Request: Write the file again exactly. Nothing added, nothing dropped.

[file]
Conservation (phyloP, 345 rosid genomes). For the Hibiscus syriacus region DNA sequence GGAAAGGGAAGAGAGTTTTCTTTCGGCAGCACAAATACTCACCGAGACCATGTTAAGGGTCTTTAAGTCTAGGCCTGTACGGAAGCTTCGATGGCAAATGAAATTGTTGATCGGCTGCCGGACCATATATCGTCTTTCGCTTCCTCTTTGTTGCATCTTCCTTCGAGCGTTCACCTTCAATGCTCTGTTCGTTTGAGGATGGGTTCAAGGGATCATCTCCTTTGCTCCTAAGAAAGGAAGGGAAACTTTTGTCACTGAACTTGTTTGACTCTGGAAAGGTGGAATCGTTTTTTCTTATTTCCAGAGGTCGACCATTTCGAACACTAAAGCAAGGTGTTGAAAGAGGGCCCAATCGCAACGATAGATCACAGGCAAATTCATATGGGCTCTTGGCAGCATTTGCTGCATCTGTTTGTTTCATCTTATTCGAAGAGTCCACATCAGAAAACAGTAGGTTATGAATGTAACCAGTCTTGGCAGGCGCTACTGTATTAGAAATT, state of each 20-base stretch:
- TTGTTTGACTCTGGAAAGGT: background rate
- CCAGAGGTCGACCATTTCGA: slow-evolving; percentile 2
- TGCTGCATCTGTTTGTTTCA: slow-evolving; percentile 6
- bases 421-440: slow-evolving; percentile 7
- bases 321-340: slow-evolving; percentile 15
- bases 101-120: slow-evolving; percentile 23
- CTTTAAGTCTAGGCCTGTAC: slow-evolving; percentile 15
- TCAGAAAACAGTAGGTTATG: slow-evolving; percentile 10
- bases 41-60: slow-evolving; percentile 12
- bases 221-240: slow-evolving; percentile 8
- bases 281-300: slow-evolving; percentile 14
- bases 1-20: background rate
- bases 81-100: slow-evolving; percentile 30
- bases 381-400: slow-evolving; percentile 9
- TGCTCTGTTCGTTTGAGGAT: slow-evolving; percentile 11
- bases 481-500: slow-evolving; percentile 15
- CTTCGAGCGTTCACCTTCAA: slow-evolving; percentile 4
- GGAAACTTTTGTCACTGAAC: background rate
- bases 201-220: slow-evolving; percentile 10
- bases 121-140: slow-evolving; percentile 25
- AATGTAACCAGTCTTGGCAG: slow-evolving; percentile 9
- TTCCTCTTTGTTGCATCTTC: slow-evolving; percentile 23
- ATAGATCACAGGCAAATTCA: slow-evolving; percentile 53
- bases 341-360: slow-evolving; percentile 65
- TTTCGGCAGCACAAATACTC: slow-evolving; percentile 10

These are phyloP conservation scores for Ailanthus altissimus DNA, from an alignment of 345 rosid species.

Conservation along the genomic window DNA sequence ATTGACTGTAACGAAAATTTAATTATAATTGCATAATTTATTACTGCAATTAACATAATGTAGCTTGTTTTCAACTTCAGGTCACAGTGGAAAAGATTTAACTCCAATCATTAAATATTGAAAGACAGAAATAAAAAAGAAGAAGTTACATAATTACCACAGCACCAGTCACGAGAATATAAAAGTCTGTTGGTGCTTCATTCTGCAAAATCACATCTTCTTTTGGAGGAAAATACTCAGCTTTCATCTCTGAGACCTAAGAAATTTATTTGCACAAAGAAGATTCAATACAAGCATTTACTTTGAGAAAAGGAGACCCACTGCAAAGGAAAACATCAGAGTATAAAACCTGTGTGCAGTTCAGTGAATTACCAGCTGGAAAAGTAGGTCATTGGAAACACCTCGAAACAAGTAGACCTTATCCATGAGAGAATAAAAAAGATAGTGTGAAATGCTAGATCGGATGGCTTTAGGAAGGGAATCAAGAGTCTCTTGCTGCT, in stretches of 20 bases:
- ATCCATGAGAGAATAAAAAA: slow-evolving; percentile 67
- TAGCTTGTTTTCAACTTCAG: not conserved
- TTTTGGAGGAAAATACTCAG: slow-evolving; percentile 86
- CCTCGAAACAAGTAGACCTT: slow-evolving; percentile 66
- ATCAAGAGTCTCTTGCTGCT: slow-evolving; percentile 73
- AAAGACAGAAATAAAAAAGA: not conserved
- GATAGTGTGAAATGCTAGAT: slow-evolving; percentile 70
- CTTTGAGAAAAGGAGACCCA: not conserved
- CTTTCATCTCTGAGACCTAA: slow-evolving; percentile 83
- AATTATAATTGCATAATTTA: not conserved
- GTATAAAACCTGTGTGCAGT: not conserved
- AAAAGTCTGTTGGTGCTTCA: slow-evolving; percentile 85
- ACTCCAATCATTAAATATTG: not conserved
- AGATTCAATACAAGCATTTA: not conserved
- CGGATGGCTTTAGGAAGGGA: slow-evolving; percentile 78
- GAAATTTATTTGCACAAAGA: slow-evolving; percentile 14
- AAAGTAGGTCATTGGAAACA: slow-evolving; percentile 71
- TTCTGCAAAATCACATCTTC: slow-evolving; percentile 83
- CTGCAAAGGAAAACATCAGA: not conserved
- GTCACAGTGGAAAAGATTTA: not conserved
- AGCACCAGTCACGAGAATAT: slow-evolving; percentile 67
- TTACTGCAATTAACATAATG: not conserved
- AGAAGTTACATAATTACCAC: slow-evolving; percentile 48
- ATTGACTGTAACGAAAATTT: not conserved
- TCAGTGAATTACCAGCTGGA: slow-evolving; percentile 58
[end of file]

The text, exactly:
Conservation (phyloP, 345 rosid genomes). For the Hibiscus syriacus region DNA sequence GGAAAGGGAAGAGAGTTTTCTTTCGGCAGCACAAATACTCACCGAGACCATGTTAAGGGTCTTTAAGTCTAGGCCTGTACGGAAGCTTCGATGGCAAATGAAATTGTTGATCGGCTGCCGGACCATATATCGTCTTTCGCTTCCTCTTTGTTGCATCTTCCTTCGAGCGTTCACCTTCAATGCTCTGTTCGTTTGAGGATGGGTTCAAGGGATCATCTCCTTTGCTCCTAAGAAAGGAAGGGAAACTTTTGTCACTGAACTTGTTTGACTCTGGAAAGGTGGAATCGTTTTTTCTTATTTCCAGAGGTCGACCATTTCGAACACTAAAGCAAGGTGTTGAAAGAGGGCCCAATCGCAACGATAGATCACAGGCAAATTCATATGGGCTCTTGGCAGCATTTGCTGCATCTGTTTGTTTCATCTTATTCGAAGAGTCCACATCAGAAAACAGTAGGTTATGAATGTAACCAGTCTTGGCAGGCGCTACTGTATTAGAAATT, state of each 20-base stretch:
- TTGTTTGACTCTGGAAAGGT: background rate
- CCAGAGGTCGACCATTTCGA: slow-evolving; percentile 2
- TGCTGCATCTGTTTGTTTCA: slow-evolving; percentile 6
- bases 421-440: slow-evolving; percentile 7
- bases 321-340: slow-evolving; percentile 15
- bases 101-120: slow-evolving; percentile 23
- CTTTAAGTCTAGGCCTGTAC: slow-evolving; percentile 15
- TCAGAAAACAGTAGGTTATG: slow-evolving; percentile 10
- bases 41-60: slow-evolving; percentile 12
- bases 221-240: slow-evolving; percentile 8
- bases 281-300: slow-evolving; percentile 14
- bases 1-20: background rate
- bases 81-100: slow-evolving; percentile 30
- bases 381-400: slow-evolving; percentile 9
- TGCTCTGTTCGTTTGAGGAT: slow-evolving; percentile 11
- bases 481-500: slow-evolving; percentile 15
- CTTCGAGCGTTCACCTTCAA: slow-evolving; percentile 4
- GGAAACTTTTGTCACTGAAC: background rate
- bases 201-220: slow-evolving; percentile 10
- bases 121-140: slow-evolving; percentile 25
- AATGTAACCAGTCTTGGCAG: slow-evolving; percentile 9
- TTCCTCTTTGTTGCATCTTC: slow-evolving; percentile 23
- ATAGATCACAGGCAAATTCA: slow-evolving; percentile 53
- bases 341-360: slow-evolving; percentile 65
- TTTCGGCAGCACAAATACTC: slow-evolving; percentile 10

These are phyloP conservation scores for Ailanthus altissimus DNA, from an alignment of 345 rosid species.

Conservation along the genomic window DNA sequence ATTGACTGTAACGAAAATTTAATTATAATTGCATAATTTATTACTGCAATTAACATAATGTAGCTTGTTTTCAACTTCAGGTCACAGTGGAAAAGATTTAACTCCAATCATTAAATATTGAAAGACAGAAATAAAAAAGAAGAAGTTACATAATTACCACAGCACCAGTCACGAGAATATAAAAGTCTGTTGGTGCTTCATTCTGCAAAATCACATCTTCTTTTGGAGGAAAATACTCAGCTTTCATCTCTGAGACCTAAGAAATTTATTTGCACAAAGAAGATTCAATACAAGCATTTACTTTGAGAAAAGGAGACCCACTGCAAAGGAAAACATCAGAGTATAAAACCTGTGTGCAGTTCAGTGAATTACCAGCTGGAAAAGTAGGTCATTGGAAACACCTCGAAACAAGTAGACCTTATCCATGAGAGAATAAAAAAGATAGTGTGAAATGCTAGATCGGATGGCTTTAGGAAGGGAATCAAGAGTCTCTTGCTGCT, in stretches of 20 bases:
- ATCCATGAGAGAATAAAAAA: slow-evolving; percentile 67
- TAGCTTGTTTTCAACTTCAG: not conserved
- TTTTGGAGGAAAATACTCAG: slow-evolving; percentile 86
- CCTCGAAACAAGTAGACCTT: slow-evolving; percentile 66
- ATCAAGAGTCTCTTGCTGCT: slow-evolving; percentile 73
- AAAGACAGAAATAAAAAAGA: not conserved
- GATAGTGTGAAATGCTAGAT: slow-evolving; percentile 70
- CTTTGAGAAAAGGAGACCCA: not conserved
- CTTTCATCTCTGAGACCTAA: slow-evolving; percentile 83
- AATTATAATTGCATAATTTA: not conserved
- GTATAAAACCTGTGTGCAGT: not conserved
- AAAAGTCTGTTGGTGCTTCA: slow-evolving; percentile 85
- ACTCCAATCATTAAATATTG: not conserved
- AGATTCAATACAAGCATTTA: not conserved
- CGGATGGCTTTAGGAAGGGA: slow-evolving; percentile 78
- GAAATTTATTTGCACAAAGA: slow-evolving; percentile 14
- AAAGTAGGTCATTGGAAACA: slow-evolving; percentile 71
- TTCTGCAAAATCACATCTTC: slow-evolving; percentile 83
- CTGCAAAGGAAAACATCAGA: not conserved
- GTCACAGTGGAAAAGATTTA: not conserved
- AGCACCAGTCACGAGAATAT: slow-evolving; percentile 67
- TTACTGCAATTAACATAATG: not conserved
- AGAAGTTACATAATTACCAC: slow-evolving; percentile 48
- ATTGACTGTAACGAAAATTT: not conserved
- TCAGTGAATTACCAGCTGGA: slow-evolving; percentile 58